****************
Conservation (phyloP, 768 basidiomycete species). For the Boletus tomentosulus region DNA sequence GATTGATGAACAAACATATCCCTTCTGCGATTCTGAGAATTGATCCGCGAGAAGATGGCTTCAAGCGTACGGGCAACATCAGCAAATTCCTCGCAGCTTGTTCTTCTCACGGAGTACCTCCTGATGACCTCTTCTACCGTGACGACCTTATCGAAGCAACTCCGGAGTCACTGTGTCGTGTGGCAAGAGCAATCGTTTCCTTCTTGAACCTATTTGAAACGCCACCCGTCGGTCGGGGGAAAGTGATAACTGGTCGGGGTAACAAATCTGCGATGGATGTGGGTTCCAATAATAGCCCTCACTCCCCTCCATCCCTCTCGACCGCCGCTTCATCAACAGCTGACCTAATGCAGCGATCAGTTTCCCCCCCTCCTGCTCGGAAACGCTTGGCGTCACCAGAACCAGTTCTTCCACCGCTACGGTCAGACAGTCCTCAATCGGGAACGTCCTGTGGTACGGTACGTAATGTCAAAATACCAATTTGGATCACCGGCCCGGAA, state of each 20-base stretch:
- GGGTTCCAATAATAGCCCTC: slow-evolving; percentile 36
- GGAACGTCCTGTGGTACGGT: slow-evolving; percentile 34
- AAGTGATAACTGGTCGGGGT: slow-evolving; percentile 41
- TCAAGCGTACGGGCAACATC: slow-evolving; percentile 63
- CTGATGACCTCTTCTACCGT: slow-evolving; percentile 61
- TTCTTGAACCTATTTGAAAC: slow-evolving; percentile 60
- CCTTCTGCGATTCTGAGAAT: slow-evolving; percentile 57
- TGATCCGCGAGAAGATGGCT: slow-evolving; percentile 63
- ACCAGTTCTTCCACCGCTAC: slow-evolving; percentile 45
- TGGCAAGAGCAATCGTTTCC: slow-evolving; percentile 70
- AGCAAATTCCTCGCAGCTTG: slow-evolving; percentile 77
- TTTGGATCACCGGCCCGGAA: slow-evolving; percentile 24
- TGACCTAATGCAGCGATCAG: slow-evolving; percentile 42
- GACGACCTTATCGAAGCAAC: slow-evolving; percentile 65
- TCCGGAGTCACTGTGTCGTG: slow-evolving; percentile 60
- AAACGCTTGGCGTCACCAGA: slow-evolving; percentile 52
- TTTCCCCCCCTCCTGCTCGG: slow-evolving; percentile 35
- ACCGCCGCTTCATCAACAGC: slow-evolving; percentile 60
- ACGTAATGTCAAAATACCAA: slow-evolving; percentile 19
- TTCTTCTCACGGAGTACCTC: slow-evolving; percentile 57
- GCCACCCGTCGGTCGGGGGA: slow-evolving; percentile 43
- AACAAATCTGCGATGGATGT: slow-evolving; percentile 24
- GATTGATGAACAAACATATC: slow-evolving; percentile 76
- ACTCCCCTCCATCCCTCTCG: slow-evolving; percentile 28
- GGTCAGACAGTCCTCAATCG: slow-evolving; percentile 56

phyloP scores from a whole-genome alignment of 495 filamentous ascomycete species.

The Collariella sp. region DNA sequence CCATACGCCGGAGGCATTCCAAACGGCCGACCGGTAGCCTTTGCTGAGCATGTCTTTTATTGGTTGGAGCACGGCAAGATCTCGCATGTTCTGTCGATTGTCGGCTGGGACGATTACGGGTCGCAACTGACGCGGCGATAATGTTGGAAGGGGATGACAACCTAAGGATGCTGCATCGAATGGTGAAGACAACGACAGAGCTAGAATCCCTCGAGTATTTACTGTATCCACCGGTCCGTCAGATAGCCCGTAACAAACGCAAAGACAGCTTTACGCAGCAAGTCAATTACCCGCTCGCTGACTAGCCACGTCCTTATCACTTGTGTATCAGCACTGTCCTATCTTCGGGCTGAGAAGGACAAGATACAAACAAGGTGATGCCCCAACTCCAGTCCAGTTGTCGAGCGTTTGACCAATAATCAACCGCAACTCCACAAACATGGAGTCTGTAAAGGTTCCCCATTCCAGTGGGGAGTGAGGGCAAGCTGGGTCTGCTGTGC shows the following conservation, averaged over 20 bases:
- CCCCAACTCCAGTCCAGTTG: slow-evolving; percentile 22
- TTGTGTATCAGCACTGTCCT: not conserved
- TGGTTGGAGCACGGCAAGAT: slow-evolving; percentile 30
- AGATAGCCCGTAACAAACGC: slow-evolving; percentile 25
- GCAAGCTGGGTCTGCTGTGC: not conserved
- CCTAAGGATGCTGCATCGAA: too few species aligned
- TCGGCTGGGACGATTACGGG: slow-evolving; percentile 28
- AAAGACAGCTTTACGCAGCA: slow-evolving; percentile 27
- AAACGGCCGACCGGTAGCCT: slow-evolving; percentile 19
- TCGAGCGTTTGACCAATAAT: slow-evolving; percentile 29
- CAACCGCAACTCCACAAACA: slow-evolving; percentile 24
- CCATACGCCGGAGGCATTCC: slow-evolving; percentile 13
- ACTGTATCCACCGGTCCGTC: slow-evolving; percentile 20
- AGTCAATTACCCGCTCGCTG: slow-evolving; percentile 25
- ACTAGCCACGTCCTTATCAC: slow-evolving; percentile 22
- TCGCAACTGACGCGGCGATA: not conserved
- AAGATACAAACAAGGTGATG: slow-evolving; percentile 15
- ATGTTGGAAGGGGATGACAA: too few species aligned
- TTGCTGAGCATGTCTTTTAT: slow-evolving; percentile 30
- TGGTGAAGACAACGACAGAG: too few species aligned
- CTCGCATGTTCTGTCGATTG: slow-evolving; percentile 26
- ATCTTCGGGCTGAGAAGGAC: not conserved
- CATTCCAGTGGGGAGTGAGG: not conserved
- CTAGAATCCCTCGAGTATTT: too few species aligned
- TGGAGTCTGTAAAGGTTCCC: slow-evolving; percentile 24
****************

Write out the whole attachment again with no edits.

Conservation (phyloP, 768 basidiomycete species). For the Boletus tomentosulus region DNA sequence GATTGATGAACAAACATATCCCTTCTGCGATTCTGAGAATTGATCCGCGAGAAGATGGCTTCAAGCGTACGGGCAACATCAGCAAATTCCTCGCAGCTTGTTCTTCTCACGGAGTACCTCCTGATGACCTCTTCTACCGTGACGACCTTATCGAAGCAACTCCGGAGTCACTGTGTCGTGTGGCAAGAGCAATCGTTTCCTTCTTGAACCTATTTGAAACGCCACCCGTCGGTCGGGGGAAAGTGATAACTGGTCGGGGTAACAAATCTGCGATGGATGTGGGTTCCAATAATAGCCCTCACTCCCCTCCATCCCTCTCGACCGCCGCTTCATCAACAGCTGACCTAATGCAGCGATCAGTTTCCCCCCCTCCTGCTCGGAAACGCTTGGCGTCACCAGAACCAGTTCTTCCACCGCTACGGTCAGACAGTCCTCAATCGGGAACGTCCTGTGGTACGGTACGTAATGTCAAAATACCAATTTGGATCACCGGCCCGGAA, state of each 20-base stretch:
- GGGTTCCAATAATAGCCCTC: slow-evolving; percentile 36
- GGAACGTCCTGTGGTACGGT: slow-evolving; percentile 34
- AAGTGATAACTGGTCGGGGT: slow-evolving; percentile 41
- TCAAGCGTACGGGCAACATC: slow-evolving; percentile 63
- CTGATGACCTCTTCTACCGT: slow-evolving; percentile 61
- TTCTTGAACCTATTTGAAAC: slow-evolving; percentile 60
- CCTTCTGCGATTCTGAGAAT: slow-evolving; percentile 57
- TGATCCGCGAGAAGATGGCT: slow-evolving; percentile 63
- ACCAGTTCTTCCACCGCTAC: slow-evolving; percentile 45
- TGGCAAGAGCAATCGTTTCC: slow-evolving; percentile 70
- AGCAAATTCCTCGCAGCTTG: slow-evolving; percentile 77
- TTTGGATCACCGGCCCGGAA: slow-evolving; percentile 24
- TGACCTAATGCAGCGATCAG: slow-evolving; percentile 42
- GACGACCTTATCGAAGCAAC: slow-evolving; percentile 65
- TCCGGAGTCACTGTGTCGTG: slow-evolving; percentile 60
- AAACGCTTGGCGTCACCAGA: slow-evolving; percentile 52
- TTTCCCCCCCTCCTGCTCGG: slow-evolving; percentile 35
- ACCGCCGCTTCATCAACAGC: slow-evolving; percentile 60
- ACGTAATGTCAAAATACCAA: slow-evolving; percentile 19
- TTCTTCTCACGGAGTACCTC: slow-evolving; percentile 57
- GCCACCCGTCGGTCGGGGGA: slow-evolving; percentile 43
- AACAAATCTGCGATGGATGT: slow-evolving; percentile 24
- GATTGATGAACAAACATATC: slow-evolving; percentile 76
- ACTCCCCTCCATCCCTCTCG: slow-evolving; percentile 28
- GGTCAGACAGTCCTCAATCG: slow-evolving; percentile 56

phyloP scores from a whole-genome alignment of 495 filamentous ascomycete species.

The Collariella sp. region DNA sequence CCATACGCCGGAGGCATTCCAAACGGCCGACCGGTAGCCTTTGCTGAGCATGTCTTTTATTGGTTGGAGCACGGCAAGATCTCGCATGTTCTGTCGATTGTCGGCTGGGACGATTACGGGTCGCAACTGACGCGGCGATAATGTTGGAAGGGGATGACAACCTAAGGATGCTGCATCGAATGGTGAAGACAACGACAGAGCTAGAATCCCTCGAGTATTTACTGTATCCACCGGTCCGTCAGATAGCCCGTAACAAACGCAAAGACAGCTTTACGCAGCAAGTCAATTACCCGCTCGCTGACTAGCCACGTCCTTATCACTTGTGTATCAGCACTGTCCTATCTTCGGGCTGAGAAGGACAAGATACAAACAAGGTGATGCCCCAACTCCAGTCCAGTTGTCGAGCGTTTGACCAATAATCAACCGCAACTCCACAAACATGGAGTCTGTAAAGGTTCCCCATTCCAGTGGGGAGTGAGGGCAAGCTGGGTCTGCTGTGC shows the following conservation, averaged over 20 bases:
- CCCCAACTCCAGTCCAGTTG: slow-evolving; percentile 22
- TTGTGTATCAGCACTGTCCT: not conserved
- TGGTTGGAGCACGGCAAGAT: slow-evolving; percentile 30
- AGATAGCCCGTAACAAACGC: slow-evolving; percentile 25
- GCAAGCTGGGTCTGCTGTGC: not conserved
- CCTAAGGATGCTGCATCGAA: too few species aligned
- TCGGCTGGGACGATTACGGG: slow-evolving; percentile 28
- AAAGACAGCTTTACGCAGCA: slow-evolving; percentile 27
- AAACGGCCGACCGGTAGCCT: slow-evolving; percentile 19
- TCGAGCGTTTGACCAATAAT: slow-evolving; percentile 29
- CAACCGCAACTCCACAAACA: slow-evolving; percentile 24
- CCATACGCCGGAGGCATTCC: slow-evolving; percentile 13
- ACTGTATCCACCGGTCCGTC: slow-evolving; percentile 20
- AGTCAATTACCCGCTCGCTG: slow-evolving; percentile 25
- ACTAGCCACGTCCTTATCAC: slow-evolving; percentile 22
- TCGCAACTGACGCGGCGATA: not conserved
- AAGATACAAACAAGGTGATG: slow-evolving; percentile 15
- ATGTTGGAAGGGGATGACAA: too few species aligned
- TTGCTGAGCATGTCTTTTAT: slow-evolving; percentile 30
- TGGTGAAGACAACGACAGAG: too few species aligned
- CTCGCATGTTCTGTCGATTG: slow-evolving; percentile 26
- ATCTTCGGGCTGAGAAGGAC: not conserved
- CATTCCAGTGGGGAGTGAGG: not conserved
- CTAGAATCCCTCGAGTATTT: too few species aligned
- TGGAGTCTGTAAAGGTTCCC: slow-evolving; percentile 24